• Fluocinolone acetonide cream 0.2%, betamethasone dipropionate cream 0.05%, or clobetasol 0.05% foam are the most common forms prescribed
  • Topical cream or foam should be applied to the affected area and 1 cm beyond the circumference of the bald patch daily
  • Treatment must be continued for a minimum of 3 months before regrowth can be expected, and maintenance therapy is often necessary
  • For alopecia totalis or alopecia universalis, 2.5 g of clobetasol propionate covered with a plastic film 6 days/wk for 6 months helped a minority of patients
  • Side effects include skin atrophy, folliculitis, or telangiectasia
  • 28.5%-61% of patients achieve regrowth — 37.5% of patients experience relapse[4] Read more…

4 Myths I Didn’t Need To Believe About My Chronic Illness

In an ideal world, we’d all support our body’s miraculous ability to heal itself and develop new cells through our lifestyle choices. Whether through the food we choose, physical activity, the amount of rest we receive, or even the conversations we have, everything would either contribute to our ongoing good health or inhibit our body from being well or healing.

This is even true when it comes to autoimmune disease. Often, when a person is diagnosed with an autoimmune disease, medications are prescribed with little to no explanation about the disease and how our lifestyle impacts that condition. Read more…

Learning to Thrive Series: Lu Mueller-Kaul

For our second Q&A session, we had the pleasure of interviewing Lu Mueller-Kaul. Please take a moment to read Lu’s courageous journey with alopecia.

Q. When did you notice your hair loss?

In the spring of 2014 I suddenly lost an eyebrow. It was the strangest thing — I looked in the mirror, and my left eyebrow was gone. I did remember that it had looked a bit thin for a few days before, but I hadn’t really paid attention. At the time, I had long dreadlocks, and kept them very neat. They were carefully divided, and where the roots were parted, you could always see the scalp.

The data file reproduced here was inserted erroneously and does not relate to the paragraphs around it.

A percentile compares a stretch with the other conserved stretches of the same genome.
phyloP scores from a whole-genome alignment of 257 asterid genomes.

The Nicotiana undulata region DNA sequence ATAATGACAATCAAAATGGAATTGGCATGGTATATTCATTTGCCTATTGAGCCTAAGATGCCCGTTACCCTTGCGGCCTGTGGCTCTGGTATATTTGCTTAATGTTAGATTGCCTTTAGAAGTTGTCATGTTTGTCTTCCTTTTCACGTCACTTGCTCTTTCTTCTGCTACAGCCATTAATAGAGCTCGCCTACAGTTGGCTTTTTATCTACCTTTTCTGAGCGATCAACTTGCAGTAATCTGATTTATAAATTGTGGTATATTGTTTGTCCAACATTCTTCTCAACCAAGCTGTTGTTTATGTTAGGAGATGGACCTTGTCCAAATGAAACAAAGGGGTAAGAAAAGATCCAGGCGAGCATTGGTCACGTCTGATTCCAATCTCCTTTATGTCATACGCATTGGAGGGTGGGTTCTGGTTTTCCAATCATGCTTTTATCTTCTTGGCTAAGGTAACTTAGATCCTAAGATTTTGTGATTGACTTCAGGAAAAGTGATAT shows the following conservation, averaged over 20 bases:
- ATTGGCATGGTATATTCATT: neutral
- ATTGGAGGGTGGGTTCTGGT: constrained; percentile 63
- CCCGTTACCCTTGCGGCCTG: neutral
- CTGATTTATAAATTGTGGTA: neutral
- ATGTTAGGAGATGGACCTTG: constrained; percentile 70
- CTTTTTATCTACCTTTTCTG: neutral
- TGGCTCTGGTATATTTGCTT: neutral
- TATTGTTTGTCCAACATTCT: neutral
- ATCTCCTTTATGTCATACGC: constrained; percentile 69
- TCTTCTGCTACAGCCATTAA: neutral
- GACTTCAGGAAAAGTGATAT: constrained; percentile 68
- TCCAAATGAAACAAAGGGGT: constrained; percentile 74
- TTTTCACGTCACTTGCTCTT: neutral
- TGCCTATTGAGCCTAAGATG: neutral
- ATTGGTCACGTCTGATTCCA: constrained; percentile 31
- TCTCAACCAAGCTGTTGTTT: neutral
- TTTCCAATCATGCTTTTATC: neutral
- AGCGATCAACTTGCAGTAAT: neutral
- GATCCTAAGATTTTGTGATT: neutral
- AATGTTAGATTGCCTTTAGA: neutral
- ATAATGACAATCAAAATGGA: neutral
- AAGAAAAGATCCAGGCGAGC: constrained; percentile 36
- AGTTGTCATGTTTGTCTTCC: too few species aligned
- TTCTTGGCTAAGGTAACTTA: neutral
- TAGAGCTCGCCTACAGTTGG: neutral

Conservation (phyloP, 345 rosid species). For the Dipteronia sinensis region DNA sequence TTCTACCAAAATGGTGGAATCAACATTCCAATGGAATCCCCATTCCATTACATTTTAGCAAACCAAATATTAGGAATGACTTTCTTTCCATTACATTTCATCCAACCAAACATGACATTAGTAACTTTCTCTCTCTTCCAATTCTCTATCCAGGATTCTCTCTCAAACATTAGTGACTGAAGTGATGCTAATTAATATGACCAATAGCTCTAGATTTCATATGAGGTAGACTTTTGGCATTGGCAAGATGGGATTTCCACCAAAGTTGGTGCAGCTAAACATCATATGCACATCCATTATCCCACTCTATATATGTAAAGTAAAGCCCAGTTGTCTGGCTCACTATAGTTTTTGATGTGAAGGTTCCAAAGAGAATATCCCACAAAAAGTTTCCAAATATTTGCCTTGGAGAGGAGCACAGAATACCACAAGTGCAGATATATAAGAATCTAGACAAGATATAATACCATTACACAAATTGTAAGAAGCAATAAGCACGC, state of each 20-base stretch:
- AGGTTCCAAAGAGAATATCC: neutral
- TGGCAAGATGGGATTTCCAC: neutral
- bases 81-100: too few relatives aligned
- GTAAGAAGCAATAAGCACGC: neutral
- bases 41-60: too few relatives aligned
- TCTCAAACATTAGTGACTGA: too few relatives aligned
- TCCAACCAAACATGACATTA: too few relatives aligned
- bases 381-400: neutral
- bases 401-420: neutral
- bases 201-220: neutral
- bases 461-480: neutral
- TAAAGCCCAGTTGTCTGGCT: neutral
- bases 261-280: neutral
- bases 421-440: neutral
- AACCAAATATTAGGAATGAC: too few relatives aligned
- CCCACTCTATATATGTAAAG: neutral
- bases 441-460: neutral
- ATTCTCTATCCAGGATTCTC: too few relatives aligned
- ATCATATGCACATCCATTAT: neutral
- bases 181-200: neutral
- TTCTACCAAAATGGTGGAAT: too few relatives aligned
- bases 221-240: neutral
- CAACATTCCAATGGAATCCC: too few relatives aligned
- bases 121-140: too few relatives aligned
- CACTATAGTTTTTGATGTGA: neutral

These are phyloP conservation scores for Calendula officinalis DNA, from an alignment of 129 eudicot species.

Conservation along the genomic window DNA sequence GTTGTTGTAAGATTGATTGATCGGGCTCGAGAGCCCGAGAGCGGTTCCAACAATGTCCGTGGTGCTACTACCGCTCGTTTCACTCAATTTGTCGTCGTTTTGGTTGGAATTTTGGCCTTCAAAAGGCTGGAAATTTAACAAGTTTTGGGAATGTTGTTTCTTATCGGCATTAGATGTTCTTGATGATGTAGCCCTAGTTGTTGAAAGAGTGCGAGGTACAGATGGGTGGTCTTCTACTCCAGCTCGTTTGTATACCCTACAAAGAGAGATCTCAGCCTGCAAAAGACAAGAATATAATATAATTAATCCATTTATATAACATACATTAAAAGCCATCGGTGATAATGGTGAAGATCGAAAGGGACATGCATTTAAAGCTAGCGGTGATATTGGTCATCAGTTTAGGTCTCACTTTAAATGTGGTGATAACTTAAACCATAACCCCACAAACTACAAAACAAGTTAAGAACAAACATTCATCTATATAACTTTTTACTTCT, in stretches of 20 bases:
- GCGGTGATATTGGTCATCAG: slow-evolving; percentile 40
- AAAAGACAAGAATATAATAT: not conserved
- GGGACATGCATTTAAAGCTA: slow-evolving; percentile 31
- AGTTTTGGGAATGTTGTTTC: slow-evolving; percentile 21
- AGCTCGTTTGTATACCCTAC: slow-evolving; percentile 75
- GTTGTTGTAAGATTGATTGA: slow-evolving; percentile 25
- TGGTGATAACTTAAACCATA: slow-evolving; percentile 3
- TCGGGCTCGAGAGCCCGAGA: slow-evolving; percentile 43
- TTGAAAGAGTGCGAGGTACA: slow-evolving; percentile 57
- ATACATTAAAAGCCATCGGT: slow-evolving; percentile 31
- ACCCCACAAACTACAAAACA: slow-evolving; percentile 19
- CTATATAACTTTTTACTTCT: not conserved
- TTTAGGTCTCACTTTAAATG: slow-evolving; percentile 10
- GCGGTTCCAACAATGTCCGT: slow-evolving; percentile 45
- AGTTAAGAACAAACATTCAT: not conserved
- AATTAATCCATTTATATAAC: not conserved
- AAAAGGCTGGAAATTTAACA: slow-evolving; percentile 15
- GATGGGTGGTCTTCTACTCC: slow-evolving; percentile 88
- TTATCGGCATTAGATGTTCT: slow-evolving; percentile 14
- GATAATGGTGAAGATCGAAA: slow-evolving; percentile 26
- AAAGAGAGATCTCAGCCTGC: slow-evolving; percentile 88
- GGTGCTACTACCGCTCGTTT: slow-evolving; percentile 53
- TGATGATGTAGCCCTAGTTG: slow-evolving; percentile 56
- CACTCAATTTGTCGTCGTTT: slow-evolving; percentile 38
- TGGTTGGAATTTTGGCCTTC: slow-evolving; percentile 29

I had not noticed that these bare spots had gotten bigger in some areas–the dreads were really hiding it well. Now I’ve seen old pictures from 2011 where there was a very clear bald spot over the right ear — but I hadn’t noticed it at all. Read more…

Association Between Vitamin D Levels & Alopecia Areata

AE 14A recent study out of Turkey found that in those with alopecia areata, low vitamin D levels are common and may relate to a more severe disease state.

Vitamin D has a well-established effect on the immune system and is linked to a variety of autoimmune diseases. Researchers have found that vitamin D may be able to help in some aspects of autoimmune diseases, such as multiple sclerosis, lupus, and type 1 diabetes. That being said, there hasn’t been any research looking at the relationship between vitamin D and AA.

Recently, researchers at the Şişli Etfal Eğitim ve Araştırma Hastanesi (Training and Research Hospital) in Turkey conducted a study to determine if vitamin D levels relate to AA and how vitamin D may affect disease severity. Read more…

Taking It All Off – For Love

Valentine’s day: a day so many of us go out of our way to abundantly acknowledge, celebrate, and demonstrate love for the people in our lives.

But has it occurred to you to include yourself in that lovefest? Are you lovin’ on yourself today? Read more…

Dear Mark

Today I responded to a comment in a public forum from a man who has has alopecia universalis – no body hair at all – since he was thirteen.

He is in my Baby Boomer generation, and there was little help available to cope with alopecia when he was a child. This wonderful man shared his hurt and his pain over the bullying he experienced both as a child and an adult. It took courage to share. My heart was full of empathy and compassion for him, and I could not leave without responding. Here’s what I wrote: Read more…